Guidelines strongly recommend that smokers with mental illness receive evidence-based smoking cessation interventions similar to those provided to smokers in the general population. The goal of this study was to evaluate the resources, barriers, and willingness to use these evidence-based interventions in mental health settings.
Clinicians at nine community mental health settings (five psychosocial rehabilitation programs and four community mental health clinics) in four counties in Maryland were surveyed. The questionnaire—the Evidence-Based Practice Attitude Scale−15—evaluated availability, barriers, and utilization of smoking cessation assessment and treatment, including willingness to use evidence-based practices.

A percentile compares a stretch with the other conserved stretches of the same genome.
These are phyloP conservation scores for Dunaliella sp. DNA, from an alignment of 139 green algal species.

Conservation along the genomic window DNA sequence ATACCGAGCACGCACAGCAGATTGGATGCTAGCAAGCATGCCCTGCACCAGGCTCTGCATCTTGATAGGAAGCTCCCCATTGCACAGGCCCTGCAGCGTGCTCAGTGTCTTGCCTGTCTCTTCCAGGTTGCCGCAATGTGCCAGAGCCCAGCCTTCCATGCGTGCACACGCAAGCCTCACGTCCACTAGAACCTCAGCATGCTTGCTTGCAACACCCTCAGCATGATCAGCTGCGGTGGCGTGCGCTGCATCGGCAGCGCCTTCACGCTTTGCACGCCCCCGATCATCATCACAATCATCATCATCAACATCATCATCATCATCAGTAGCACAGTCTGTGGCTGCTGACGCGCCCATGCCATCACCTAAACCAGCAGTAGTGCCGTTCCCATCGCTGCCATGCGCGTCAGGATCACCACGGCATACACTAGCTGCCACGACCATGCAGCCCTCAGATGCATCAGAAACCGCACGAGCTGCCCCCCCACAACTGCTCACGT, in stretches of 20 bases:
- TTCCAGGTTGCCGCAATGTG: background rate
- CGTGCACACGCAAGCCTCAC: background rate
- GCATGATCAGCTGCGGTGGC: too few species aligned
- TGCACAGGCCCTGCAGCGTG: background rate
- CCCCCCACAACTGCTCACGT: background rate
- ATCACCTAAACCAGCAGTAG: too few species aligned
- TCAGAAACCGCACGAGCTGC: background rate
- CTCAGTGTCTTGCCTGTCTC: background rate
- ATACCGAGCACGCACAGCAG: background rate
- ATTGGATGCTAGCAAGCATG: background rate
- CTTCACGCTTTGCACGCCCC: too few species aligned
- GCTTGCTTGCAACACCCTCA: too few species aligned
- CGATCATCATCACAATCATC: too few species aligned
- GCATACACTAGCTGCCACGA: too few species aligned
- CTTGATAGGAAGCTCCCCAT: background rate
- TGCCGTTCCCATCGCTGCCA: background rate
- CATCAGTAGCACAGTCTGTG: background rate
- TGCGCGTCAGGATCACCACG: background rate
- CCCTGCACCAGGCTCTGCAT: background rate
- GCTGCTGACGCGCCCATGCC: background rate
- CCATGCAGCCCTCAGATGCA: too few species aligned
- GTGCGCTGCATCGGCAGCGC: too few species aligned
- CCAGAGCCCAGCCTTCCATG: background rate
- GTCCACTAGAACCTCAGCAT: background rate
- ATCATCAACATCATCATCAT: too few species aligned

Ninety-five clinicians participated in the study. Most were full-time employees (84%) with master’s degrees (56%). The vast majority were nonsmokers or former smokers (94%). Less than half (42%) of the clinicians reported asking their patients about smoking. Less than a third (33%) advised or assisted in smoking cessation. Very few (10%) reported referring identified smokers to telephone quitlines. About a quarter (26%) reported being confident about their ability to provide smoking cessation counseling. A major barrier to providing cessation counseling was the belief that patients were not interested in quitting (77%). On average, clinicians reported a great willingness to use evidence-based smoking cessation interventions if they received appropriate training.
Mental health clinicians working in community mental health settings were not consistently providing evidence-based smoking cessation interventions. Barriers appear to be modifiable through training and education.